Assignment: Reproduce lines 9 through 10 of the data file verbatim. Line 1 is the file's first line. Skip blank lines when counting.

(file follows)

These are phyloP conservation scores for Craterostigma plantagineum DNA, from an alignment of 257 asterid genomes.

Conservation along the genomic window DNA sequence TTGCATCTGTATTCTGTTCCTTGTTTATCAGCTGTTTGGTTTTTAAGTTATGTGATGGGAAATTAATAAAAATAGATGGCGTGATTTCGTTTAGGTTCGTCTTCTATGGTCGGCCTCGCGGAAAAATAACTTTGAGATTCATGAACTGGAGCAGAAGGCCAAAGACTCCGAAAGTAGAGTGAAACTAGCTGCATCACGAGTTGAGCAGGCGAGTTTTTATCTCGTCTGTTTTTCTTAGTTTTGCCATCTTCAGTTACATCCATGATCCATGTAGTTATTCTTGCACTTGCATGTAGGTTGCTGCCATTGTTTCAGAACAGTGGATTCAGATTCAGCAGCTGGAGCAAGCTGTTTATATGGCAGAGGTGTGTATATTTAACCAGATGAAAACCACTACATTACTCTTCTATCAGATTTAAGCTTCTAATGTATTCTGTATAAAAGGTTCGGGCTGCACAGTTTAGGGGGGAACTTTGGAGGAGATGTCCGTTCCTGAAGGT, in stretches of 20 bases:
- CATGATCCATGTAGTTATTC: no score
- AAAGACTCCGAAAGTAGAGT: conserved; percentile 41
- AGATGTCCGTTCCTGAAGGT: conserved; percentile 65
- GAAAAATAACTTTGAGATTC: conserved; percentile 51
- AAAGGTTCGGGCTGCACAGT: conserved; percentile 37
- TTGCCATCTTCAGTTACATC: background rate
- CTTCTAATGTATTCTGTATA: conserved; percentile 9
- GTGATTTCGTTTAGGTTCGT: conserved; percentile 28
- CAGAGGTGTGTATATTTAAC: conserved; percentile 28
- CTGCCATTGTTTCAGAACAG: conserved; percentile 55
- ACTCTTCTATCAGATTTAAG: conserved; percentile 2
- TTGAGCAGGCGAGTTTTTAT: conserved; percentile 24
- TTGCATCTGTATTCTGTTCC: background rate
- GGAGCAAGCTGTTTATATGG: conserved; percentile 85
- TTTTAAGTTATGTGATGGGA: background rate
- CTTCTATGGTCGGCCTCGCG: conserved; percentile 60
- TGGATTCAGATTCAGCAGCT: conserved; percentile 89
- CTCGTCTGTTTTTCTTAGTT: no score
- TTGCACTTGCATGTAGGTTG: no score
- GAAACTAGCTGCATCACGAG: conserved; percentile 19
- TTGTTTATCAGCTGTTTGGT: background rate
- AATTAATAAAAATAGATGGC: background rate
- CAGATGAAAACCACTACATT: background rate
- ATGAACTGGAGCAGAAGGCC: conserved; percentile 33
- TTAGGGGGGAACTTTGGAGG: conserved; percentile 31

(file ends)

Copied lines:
- CTTCTAATGTATTCTGTATA: conserved; percentile 9
- GTGATTTCGTTTAGGTTCGT: conserved; percentile 28